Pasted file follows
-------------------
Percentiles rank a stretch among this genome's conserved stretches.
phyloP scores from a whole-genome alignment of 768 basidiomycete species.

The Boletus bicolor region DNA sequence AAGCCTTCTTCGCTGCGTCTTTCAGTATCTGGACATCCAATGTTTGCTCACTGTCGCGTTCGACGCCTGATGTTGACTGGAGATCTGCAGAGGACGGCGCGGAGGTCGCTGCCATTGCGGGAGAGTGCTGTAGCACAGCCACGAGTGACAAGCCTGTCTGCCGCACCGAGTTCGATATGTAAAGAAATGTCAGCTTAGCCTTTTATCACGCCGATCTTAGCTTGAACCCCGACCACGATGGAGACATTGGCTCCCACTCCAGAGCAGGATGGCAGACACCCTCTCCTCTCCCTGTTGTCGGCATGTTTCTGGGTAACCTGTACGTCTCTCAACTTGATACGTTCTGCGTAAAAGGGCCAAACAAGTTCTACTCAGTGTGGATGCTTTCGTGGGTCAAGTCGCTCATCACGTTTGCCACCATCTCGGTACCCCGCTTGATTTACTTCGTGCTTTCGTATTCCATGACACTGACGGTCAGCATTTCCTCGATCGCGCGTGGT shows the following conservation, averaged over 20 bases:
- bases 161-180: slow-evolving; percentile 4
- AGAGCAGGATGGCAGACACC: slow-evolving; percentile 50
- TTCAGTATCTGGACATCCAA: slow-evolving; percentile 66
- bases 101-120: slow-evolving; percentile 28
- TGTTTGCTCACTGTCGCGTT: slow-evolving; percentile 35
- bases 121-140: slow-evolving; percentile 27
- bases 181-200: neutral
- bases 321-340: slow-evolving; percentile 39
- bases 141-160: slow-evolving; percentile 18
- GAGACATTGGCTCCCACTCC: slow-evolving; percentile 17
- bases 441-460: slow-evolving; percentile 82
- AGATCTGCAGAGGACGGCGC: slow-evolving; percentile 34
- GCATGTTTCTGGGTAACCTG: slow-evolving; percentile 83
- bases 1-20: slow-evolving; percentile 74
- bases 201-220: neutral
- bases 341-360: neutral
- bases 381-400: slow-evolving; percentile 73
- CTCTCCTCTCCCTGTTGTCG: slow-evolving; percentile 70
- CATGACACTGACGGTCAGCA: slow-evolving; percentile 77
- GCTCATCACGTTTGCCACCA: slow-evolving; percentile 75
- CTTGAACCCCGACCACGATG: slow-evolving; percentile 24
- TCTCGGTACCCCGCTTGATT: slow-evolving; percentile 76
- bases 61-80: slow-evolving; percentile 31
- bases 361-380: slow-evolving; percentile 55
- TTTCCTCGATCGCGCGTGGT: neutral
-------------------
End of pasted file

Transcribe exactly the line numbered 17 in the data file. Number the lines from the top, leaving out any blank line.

- bases 1-20: slow-evolving; percentile 74